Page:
2018; 39 (1): 81–90.
Zhong J, Huang R, Su Z, Zhang M, Xu M, Gong J, Chen N, Zeng H, Chen X, Zhou Q. Downregulation of miR-199a-5p promotes prostate adeno-carcinoma progression through loss of its inhibition of HIF-1alpha. Oncotarget
2017; 8 (48): 83523–38.
Porkka KP, Pfeiffer MJ, Waltering KK, Vessella RL, Tammela TL, Visakorpi T. MicroRNA expression profiling in prostate cancer. Cancer Res
2007; 67 (13): 6130–5.
Ozen M, Creighton CJ, Ozdemir M, Ittmann M. Widespread deregulation of microRNA expression in human prostate cancer. Oncogene
2008; 27 (12): 1788–93.
Ambs S, Prueitt RL, Yi M, Hudson RS, Howe TM, Petrocca F, Wallace TA, Liu CG, Volinia S, Calin GA, Yfantis HG, Stephens RM, Croce CM. Genomic profiling of microRNA and messenger RNA reveals deregulated microRNA expression in prostate cancer. Cancer Res
2008; 68 (15): 6162–70.
Pesta M, Klecka J, Kulda V, Topolcan O, Hora M, Eret V, Ludvikova M, Babjuk M, Novak K, Stolz J, Holubec L. Importance of miR-20a expression in prostate cancer tissue. Anticancer Res
2010; 30 (9): 3579–83.
Prueitt RL, Yi M, Hudson RS, Wallace TA, Howe TM, Yfantis HG, Lee DH, Stephens RM, Liu CG, Calin GA, Croce CM, Ambs S. Expression of microRNAs and protein-coding genes associated with perineural invasion in prostate cancer. Prostate
2008; 68 (11): 1152–64.
Amankwah EK, Anegbe E, Park H, Pow-Sang J, Hakam A, Park JY. miR-21, miR-221 and miR-222 expression and prostate cancer recurrence among obese and non-obese cases. Asian J Androl
2013; 15 (2): 226–30.
Schaefer A, Jung M, Mollenkopf HJ, Wagner I, Stephan C, Jentzmik F, Miller K, Lein M, Kristiansen G, Jung K. Diagnostic and prognostic implications of microRNA profiling in prostate carcinoma. Int J Cancer
2010; 126 (5): 1166–76.
Spahn M, Kneitz S, Scholz CJ, Stenger N, Rudiger T, Strobel P, Riedmiller H, Kneitz B. Expression of microRNA-221 is progressively reduced in aggressive prostate cancer and metastasis and predicts clinical recurrence. Int J Cancer
2010; 127 (2): 394–403.
Tong AW, Fulgham P, Jay C, Chen P, Khalil I, Liu S, Senzer N, Eklund AC, Han J, Nemunaitis J. MicroRNA profile analysis of human prostate cancers. Cancer Gene Ther
2009; 16 (3): 206–16.
Moltzahn F, Olshen AB, Baehner L, Peek A, Fong L, Stöppler H, Simko J, Hilton JF, Carroll P, Blelloch R. Microfluidic-based multiplex qRT-PCR identifies diagnostic and prognostic microRNA signatures in the sera of prostate cancer patients. Cancer Res
2011; 71 (2): 550–60.
Zhang HL, Yang LF, Zhu Y, Yao XD, Zhang SL, Dai B, Zhu YP, Shen YJ, Shi GH, Ye DW. Serum miRNA-21: elevated levels in patients with metastatic hormone-refractory prostate cancer and potential predictive factor for the efficacy of docetaxel-based chemotherapy. Prostate
2011; 71 (3): 326–31.
Brase JC, Johannes M, Schlomm T, Fälth M, Haese A, Steuber T, Beissbarth T, Kuner R, Sültmann H. Circulating miRNAs are correlated with tumor progression in prostate cancer. Int J Cancer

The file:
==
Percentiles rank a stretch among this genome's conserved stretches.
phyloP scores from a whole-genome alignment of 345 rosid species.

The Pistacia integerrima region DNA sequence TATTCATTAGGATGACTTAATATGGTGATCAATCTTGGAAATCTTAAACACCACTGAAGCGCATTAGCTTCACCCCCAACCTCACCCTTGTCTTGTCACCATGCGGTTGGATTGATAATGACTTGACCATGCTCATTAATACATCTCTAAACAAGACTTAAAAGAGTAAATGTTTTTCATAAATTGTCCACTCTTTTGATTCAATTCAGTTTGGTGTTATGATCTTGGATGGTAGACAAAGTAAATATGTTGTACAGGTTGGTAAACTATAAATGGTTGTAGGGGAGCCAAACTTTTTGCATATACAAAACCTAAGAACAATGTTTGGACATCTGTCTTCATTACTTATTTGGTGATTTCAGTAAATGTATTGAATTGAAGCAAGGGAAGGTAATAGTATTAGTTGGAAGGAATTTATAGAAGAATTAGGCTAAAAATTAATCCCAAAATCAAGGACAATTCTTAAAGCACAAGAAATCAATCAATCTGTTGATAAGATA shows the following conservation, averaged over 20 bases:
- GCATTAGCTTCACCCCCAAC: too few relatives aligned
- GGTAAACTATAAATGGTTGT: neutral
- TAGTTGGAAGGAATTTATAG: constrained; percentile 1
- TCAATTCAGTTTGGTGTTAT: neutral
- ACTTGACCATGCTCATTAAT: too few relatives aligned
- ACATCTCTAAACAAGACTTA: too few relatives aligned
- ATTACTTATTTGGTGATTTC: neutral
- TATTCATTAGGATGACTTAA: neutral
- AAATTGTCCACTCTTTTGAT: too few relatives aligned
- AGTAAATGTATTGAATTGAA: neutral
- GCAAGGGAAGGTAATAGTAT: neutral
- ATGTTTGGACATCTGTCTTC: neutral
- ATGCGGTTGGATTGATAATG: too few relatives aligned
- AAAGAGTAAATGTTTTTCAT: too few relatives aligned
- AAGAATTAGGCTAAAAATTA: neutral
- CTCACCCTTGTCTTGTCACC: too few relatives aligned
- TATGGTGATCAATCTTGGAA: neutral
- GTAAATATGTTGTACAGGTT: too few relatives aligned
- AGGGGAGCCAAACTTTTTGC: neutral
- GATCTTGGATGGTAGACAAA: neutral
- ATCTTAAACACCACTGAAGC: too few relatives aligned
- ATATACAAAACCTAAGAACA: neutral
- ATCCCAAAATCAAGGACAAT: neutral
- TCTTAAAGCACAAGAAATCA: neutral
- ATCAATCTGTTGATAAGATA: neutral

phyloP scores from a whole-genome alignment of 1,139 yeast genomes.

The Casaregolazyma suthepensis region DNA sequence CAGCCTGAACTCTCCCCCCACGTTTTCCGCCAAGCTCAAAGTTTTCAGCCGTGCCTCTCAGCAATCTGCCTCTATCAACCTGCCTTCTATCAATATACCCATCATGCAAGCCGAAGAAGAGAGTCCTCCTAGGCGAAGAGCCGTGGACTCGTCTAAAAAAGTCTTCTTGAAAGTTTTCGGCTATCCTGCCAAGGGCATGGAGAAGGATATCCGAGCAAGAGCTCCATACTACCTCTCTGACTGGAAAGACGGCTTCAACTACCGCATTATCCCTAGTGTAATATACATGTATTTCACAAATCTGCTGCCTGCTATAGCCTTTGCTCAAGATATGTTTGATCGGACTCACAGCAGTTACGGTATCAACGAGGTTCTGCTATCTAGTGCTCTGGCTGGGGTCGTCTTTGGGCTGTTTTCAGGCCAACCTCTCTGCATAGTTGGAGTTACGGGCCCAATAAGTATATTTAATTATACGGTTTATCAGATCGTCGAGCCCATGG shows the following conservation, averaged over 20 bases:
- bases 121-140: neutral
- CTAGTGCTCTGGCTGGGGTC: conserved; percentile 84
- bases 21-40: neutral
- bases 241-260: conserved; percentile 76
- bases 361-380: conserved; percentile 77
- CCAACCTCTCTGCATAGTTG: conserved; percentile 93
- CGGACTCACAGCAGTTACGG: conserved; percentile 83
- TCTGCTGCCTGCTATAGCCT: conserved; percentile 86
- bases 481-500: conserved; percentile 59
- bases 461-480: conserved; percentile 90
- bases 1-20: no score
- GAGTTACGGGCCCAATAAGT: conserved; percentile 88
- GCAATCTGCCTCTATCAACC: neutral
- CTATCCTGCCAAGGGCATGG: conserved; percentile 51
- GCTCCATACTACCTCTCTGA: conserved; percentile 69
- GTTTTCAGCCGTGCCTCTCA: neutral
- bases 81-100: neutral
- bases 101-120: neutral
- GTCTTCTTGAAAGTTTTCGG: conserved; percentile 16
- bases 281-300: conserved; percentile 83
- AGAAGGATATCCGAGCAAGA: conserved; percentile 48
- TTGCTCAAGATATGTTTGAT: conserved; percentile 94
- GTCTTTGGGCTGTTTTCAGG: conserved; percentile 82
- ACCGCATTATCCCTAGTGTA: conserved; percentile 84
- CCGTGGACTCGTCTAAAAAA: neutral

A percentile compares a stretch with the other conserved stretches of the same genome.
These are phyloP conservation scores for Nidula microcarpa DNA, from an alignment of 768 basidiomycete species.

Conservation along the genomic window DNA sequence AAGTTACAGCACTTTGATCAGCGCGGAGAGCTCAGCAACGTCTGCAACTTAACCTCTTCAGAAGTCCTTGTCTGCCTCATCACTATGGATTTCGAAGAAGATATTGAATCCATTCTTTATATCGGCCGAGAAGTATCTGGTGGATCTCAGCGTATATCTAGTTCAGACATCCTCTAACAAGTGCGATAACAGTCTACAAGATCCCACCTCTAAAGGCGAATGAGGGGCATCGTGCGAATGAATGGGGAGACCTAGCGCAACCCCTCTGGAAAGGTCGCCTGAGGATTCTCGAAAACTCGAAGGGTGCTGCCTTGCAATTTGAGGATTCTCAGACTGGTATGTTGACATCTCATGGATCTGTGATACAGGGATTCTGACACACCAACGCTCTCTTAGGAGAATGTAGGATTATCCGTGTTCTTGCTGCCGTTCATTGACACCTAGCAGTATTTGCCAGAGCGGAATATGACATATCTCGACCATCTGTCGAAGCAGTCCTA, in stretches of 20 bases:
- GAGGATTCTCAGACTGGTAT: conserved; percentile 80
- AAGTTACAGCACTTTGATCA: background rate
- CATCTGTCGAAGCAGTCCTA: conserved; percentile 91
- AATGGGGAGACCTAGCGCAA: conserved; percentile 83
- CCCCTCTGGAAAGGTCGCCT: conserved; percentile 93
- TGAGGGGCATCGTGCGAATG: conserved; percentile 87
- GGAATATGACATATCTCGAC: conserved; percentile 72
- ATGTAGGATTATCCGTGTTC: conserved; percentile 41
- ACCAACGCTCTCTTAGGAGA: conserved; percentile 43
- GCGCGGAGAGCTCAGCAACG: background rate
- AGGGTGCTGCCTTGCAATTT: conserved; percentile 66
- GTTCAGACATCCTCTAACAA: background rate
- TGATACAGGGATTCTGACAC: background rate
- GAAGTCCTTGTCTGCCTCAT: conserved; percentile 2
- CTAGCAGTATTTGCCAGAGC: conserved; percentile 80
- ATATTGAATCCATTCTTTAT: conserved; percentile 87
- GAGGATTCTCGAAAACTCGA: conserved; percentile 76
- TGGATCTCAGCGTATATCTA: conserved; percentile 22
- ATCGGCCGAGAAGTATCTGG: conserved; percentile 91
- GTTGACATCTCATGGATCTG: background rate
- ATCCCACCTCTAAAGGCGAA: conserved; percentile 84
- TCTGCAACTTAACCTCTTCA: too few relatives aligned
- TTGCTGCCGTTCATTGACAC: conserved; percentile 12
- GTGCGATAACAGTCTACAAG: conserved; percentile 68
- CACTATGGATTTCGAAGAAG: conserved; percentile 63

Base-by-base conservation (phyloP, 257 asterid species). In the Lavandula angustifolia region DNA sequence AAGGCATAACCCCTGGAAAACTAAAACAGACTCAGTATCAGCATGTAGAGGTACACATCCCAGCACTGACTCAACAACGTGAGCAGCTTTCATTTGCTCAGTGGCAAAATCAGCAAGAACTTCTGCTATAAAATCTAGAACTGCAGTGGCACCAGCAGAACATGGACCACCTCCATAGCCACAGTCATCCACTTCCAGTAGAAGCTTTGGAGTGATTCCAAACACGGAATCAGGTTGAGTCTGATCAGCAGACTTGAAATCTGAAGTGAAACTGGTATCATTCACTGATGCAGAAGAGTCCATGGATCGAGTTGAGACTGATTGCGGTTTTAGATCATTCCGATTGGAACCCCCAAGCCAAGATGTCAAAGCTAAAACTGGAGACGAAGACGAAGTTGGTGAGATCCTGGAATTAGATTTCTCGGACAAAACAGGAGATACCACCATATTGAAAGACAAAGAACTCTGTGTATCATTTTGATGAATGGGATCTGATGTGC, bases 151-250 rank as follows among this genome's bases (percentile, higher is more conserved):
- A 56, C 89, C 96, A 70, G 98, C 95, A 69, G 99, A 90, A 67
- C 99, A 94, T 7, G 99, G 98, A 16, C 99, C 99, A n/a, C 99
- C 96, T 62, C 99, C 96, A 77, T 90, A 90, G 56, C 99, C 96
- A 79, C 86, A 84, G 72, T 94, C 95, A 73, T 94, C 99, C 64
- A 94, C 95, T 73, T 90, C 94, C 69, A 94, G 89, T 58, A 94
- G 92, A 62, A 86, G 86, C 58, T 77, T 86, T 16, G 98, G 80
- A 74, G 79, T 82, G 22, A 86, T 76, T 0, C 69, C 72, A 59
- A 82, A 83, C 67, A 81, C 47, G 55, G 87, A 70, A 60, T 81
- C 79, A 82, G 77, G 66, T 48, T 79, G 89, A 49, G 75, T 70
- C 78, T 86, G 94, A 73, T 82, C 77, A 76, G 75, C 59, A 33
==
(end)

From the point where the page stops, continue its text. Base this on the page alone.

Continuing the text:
2011; 128 (3): 608–16.
Mitchell PS, Parkin RK, Kroh EM, Fritz BR, Wyman SK, Pogosova-Agadjanyan EL, Peterson A, Noteboom J, O'Briant KC, Allen A, Lin DW, Urban N, Drescher CW, Knudsen BS, Stirewalt DL, Gentleman R, Vessella RL, Nelson PS, Martin DB, Tewari M. Circulating microRNAs as stable blood-based markers for cancer detection. Proc Natl Acad Sci U S A
2008; 105 (30): 10513–8.
Hashimoto Y, Shiina M, Kato T, Yamamura S, Tanaka Y, Majid S, Saini S, Shahryari V, Kulkarni P, Dasgupta P, Mitsui Y, Sumida M, Deng G, Tabatabai L, Kumar D, Dahiya R. The role of miR-24 as a race related genetic factor in prostate cancer. Oncotarget
2017; 8 (10): 16581–93.
Srivastava A, Goldberger H, Dimtchev A, Marian C, Soldin O, Li X, Collins SP, Suy S, Kumar D. Circulatory miR-628-5p is downregulated in prostate cancer patients. Tumour Biol
2014; 35 (5): 4867–73.
Theodore SC, Davis M, Zhao F, Wang H, Chen D, Rhim J, Dean-Colomb W, Turner T, Ji W, Zeng G, Grizzle W, Yates C. MicroRNA profiling of novel African American and Caucasian prostate cancer cell lines reveals a reciprocal regulatory relationship of miR-152 and DNA methyltranferase 1. Oncotarget
2014; 5 (11): 3512–25.
Wang BD, Ceniccola K, Yang Q, Andrawis R, Patel V, Ji Y, Rhim J, Olender J, Popratiloff A, Latham P, Lai Y, Patierno SR, Lee NH. Identification and functional validation of reciprocal microRNA-mRNA pairings in African American prostate cancer disparities. Clin Cancer Res
2015; 21 (21): 4970–84.
Theodore SC, Rhim JS, Turner T, Yates C. MiRNA 26a expression in a novel panel of African American prostate cancer cell lines. Ethn Dis
2010; 20 (1 Suppl 1): S1–96–100.
van Rooij E, Kauppinen S. Development of microRNA therapeutics is coming of age. EMBO Mol Med
2014; 6 (7): 851–64.